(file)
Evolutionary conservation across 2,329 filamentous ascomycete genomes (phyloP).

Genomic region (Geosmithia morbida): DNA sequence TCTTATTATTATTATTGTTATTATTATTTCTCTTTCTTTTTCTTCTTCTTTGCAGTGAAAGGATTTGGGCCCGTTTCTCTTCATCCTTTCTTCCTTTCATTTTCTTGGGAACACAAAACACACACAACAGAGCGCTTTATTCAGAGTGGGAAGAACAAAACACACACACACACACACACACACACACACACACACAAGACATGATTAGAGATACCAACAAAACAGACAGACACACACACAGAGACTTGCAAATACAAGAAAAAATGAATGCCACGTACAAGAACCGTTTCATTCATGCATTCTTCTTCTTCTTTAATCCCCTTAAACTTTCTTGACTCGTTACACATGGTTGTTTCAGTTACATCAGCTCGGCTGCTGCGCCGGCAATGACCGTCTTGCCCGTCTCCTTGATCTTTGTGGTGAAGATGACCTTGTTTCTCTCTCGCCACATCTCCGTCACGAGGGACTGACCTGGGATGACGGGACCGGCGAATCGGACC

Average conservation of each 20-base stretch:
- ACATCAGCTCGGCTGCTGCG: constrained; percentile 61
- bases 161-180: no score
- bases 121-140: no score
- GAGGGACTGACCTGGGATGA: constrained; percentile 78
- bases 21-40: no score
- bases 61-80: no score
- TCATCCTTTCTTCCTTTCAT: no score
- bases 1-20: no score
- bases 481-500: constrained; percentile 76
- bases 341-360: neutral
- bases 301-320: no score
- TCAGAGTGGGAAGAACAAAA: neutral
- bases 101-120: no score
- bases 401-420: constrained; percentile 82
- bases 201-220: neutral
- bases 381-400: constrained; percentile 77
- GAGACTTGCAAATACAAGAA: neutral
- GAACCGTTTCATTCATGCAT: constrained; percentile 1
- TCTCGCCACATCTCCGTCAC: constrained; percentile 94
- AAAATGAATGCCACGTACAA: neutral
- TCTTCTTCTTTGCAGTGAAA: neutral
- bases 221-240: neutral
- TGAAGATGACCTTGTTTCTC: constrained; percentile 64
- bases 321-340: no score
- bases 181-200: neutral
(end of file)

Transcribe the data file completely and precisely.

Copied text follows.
Evolutionary conservation across 2,329 filamentous ascomycete genomes (phyloP).

Genomic region (Geosmithia morbida): DNA sequence TCTTATTATTATTATTGTTATTATTATTTCTCTTTCTTTTTCTTCTTCTTTGCAGTGAAAGGATTTGGGCCCGTTTCTCTTCATCCTTTCTTCCTTTCATTTTCTTGGGAACACAAAACACACACAACAGAGCGCTTTATTCAGAGTGGGAAGAACAAAACACACACACACACACACACACACACACACACACACAAGACATGATTAGAGATACCAACAAAACAGACAGACACACACACAGAGACTTGCAAATACAAGAAAAAATGAATGCCACGTACAAGAACCGTTTCATTCATGCATTCTTCTTCTTCTTTAATCCCCTTAAACTTTCTTGACTCGTTACACATGGTTGTTTCAGTTACATCAGCTCGGCTGCTGCGCCGGCAATGACCGTCTTGCCCGTCTCCTTGATCTTTGTGGTGAAGATGACCTTGTTTCTCTCTCGCCACATCTCCGTCACGAGGGACTGACCTGGGATGACGGGACCGGCGAATCGGACC

Average conservation of each 20-base stretch:
- ACATCAGCTCGGCTGCTGCG: constrained; percentile 61
- bases 161-180: no score
- bases 121-140: no score
- GAGGGACTGACCTGGGATGA: constrained; percentile 78
- bases 21-40: no score
- bases 61-80: no score
- TCATCCTTTCTTCCTTTCAT: no score
- bases 1-20: no score
- bases 481-500: constrained; percentile 76
- bases 341-360: neutral
- bases 301-320: no score
- TCAGAGTGGGAAGAACAAAA: neutral
- bases 101-120: no score
- bases 401-420: constrained; percentile 82
- bases 201-220: neutral
- bases 381-400: constrained; percentile 77
- GAGACTTGCAAATACAAGAA: neutral
- GAACCGTTTCATTCATGCAT: constrained; percentile 1
- TCTCGCCACATCTCCGTCAC: constrained; percentile 94
- AAAATGAATGCCACGTACAA: neutral
- TCTTCTTCTTTGCAGTGAAA: neutral
- bases 221-240: neutral
- TGAAGATGACCTTGTTTCTC: constrained; percentile 64
- bases 321-340: no score
- bases 181-200: neutral